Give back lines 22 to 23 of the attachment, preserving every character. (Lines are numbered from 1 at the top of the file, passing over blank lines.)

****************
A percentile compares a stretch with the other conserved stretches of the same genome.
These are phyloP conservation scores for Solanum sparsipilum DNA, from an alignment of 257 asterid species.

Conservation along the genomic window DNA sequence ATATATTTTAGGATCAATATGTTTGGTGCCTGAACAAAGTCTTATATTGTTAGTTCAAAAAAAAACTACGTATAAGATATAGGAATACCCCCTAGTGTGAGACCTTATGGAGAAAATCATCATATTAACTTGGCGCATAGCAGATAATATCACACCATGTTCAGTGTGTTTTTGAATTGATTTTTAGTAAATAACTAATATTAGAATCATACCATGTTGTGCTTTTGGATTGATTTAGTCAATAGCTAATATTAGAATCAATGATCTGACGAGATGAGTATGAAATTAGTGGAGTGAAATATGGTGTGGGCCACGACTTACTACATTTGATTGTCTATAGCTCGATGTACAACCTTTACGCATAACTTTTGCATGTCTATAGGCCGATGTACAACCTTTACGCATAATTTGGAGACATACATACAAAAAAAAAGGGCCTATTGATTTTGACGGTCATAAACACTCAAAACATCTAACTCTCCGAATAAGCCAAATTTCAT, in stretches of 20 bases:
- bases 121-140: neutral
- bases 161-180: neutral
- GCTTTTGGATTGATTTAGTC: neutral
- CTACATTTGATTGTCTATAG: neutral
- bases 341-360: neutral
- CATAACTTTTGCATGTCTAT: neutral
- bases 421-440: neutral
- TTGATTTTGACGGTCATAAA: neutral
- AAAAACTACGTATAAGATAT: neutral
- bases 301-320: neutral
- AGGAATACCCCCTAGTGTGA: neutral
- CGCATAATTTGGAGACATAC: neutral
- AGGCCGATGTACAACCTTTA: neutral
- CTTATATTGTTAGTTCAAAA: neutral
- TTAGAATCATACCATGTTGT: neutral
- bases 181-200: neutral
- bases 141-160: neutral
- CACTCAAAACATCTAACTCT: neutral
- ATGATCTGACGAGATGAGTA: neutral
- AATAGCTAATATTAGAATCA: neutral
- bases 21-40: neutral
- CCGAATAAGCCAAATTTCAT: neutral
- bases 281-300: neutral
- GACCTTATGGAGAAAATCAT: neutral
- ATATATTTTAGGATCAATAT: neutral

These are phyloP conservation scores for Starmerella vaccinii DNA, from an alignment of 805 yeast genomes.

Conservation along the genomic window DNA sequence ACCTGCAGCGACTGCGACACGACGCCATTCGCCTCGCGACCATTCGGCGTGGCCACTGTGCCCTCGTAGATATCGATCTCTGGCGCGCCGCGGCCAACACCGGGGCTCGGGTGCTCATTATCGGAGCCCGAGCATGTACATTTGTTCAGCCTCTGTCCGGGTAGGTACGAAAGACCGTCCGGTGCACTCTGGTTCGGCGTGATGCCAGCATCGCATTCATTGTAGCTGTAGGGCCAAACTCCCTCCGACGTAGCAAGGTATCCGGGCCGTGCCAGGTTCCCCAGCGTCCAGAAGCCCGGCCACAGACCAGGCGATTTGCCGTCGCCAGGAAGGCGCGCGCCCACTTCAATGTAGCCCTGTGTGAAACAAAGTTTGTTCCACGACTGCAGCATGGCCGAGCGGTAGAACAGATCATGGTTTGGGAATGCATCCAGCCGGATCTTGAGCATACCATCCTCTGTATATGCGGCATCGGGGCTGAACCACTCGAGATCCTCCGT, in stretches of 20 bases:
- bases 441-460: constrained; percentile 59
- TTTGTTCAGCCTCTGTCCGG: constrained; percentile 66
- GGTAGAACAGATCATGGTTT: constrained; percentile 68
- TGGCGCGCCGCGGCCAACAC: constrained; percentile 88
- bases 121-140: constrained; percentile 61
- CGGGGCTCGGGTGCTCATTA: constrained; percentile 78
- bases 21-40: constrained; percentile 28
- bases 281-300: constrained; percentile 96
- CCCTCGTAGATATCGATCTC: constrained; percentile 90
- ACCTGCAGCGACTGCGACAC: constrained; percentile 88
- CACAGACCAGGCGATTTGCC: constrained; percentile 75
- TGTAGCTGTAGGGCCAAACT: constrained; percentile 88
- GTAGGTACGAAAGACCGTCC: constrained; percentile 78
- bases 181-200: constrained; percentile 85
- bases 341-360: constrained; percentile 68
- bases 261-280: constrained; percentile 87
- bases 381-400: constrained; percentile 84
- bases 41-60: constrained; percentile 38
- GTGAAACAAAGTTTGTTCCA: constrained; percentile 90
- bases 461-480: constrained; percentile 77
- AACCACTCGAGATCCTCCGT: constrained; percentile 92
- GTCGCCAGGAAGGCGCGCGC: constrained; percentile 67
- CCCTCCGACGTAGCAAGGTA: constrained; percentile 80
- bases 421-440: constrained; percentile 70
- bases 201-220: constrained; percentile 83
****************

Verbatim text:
- ATGATCTGACGAGATGAGTA: neutral
- AATAGCTAATATTAGAATCA: neutral